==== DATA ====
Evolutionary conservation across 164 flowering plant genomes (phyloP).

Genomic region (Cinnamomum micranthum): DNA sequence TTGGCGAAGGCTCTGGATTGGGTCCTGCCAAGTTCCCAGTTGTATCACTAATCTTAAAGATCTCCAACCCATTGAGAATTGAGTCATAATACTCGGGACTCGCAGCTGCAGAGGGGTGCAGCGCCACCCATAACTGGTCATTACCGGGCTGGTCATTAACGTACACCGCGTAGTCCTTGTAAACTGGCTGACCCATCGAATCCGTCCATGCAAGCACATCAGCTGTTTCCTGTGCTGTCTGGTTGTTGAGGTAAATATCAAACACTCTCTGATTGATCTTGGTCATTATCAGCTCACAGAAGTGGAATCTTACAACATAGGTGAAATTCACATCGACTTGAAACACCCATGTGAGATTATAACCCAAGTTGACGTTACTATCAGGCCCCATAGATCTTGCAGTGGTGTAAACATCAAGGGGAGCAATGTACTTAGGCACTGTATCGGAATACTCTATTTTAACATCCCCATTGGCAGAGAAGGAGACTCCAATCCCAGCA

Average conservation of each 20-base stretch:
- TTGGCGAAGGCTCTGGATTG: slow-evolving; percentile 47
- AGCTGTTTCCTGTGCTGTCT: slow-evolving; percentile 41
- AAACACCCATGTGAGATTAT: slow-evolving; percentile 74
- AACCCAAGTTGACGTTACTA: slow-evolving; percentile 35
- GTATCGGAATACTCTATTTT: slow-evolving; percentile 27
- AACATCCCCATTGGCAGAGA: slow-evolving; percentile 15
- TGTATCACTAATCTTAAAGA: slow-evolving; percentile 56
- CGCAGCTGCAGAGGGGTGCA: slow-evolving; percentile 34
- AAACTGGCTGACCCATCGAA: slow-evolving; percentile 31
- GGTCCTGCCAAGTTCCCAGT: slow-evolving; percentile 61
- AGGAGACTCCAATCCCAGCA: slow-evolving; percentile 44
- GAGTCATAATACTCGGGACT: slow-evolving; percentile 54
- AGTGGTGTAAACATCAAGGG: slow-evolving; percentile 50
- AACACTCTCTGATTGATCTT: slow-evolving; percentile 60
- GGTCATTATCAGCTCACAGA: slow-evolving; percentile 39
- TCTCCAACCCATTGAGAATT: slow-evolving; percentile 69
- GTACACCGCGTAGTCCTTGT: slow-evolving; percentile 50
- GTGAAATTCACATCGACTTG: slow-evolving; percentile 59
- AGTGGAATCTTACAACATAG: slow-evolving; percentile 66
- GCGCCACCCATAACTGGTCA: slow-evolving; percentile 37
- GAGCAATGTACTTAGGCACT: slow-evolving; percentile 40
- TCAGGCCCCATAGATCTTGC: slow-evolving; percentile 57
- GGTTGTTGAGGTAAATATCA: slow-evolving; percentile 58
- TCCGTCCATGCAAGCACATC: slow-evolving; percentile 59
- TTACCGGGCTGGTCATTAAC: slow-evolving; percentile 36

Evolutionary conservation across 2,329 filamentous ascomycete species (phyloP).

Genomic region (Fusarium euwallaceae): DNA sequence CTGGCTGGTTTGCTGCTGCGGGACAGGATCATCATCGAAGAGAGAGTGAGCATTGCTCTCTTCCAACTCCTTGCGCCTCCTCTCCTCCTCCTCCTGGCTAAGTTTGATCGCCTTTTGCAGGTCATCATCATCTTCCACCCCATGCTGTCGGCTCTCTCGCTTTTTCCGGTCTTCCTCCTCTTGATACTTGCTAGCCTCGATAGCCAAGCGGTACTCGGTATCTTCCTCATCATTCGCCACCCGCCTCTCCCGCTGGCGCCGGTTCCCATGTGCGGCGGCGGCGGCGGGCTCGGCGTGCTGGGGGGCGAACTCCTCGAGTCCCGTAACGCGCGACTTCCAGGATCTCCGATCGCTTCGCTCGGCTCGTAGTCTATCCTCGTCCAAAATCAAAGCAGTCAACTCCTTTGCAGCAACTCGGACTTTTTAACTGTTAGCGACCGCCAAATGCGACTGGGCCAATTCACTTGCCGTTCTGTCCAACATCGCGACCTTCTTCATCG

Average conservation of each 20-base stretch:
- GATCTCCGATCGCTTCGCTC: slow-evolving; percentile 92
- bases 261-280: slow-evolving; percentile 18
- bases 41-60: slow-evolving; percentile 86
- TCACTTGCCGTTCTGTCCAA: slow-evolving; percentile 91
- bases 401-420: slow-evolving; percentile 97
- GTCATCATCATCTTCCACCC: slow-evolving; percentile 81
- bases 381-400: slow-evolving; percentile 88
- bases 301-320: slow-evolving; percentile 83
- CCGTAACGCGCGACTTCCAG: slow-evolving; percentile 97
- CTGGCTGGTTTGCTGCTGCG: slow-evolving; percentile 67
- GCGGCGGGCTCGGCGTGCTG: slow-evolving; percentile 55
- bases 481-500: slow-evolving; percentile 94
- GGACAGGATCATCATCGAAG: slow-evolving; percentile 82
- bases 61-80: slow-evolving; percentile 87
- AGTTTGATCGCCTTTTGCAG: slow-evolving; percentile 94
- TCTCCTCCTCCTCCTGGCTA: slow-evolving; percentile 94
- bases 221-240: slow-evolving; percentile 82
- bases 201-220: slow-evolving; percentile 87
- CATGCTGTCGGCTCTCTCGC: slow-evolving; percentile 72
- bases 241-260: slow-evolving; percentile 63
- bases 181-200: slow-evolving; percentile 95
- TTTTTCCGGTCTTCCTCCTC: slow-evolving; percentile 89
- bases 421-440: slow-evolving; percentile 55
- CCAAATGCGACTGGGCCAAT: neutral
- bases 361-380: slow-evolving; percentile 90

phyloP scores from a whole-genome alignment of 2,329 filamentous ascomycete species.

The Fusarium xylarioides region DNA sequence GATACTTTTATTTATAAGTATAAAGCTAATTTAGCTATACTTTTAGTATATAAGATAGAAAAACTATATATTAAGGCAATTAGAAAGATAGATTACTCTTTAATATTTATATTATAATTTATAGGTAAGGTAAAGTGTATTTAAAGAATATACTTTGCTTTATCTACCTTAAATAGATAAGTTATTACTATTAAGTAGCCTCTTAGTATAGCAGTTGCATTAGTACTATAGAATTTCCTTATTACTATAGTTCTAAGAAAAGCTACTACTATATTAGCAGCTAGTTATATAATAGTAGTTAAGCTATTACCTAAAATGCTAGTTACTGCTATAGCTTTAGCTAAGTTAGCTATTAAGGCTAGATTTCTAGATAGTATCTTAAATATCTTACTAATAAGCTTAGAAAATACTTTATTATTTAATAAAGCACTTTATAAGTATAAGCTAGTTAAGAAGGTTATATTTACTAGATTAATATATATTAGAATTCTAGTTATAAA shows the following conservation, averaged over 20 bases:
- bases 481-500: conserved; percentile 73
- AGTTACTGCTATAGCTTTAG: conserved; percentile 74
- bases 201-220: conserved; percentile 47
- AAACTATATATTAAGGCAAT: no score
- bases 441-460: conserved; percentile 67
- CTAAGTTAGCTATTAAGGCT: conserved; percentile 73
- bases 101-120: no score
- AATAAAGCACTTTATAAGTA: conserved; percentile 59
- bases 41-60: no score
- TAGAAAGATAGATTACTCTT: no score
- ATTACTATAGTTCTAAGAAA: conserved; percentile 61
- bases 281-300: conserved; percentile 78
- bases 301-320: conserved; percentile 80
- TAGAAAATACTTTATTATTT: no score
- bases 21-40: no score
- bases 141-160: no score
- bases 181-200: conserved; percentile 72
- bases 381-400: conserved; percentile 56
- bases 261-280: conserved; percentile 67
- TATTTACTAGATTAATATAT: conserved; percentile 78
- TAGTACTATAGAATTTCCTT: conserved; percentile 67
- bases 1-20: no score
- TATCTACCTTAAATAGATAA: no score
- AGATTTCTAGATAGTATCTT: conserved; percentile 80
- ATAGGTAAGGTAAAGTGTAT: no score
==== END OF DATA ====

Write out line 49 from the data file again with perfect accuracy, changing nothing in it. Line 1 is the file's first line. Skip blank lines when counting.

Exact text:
- bases 201-220: slow-evolving; percentile 87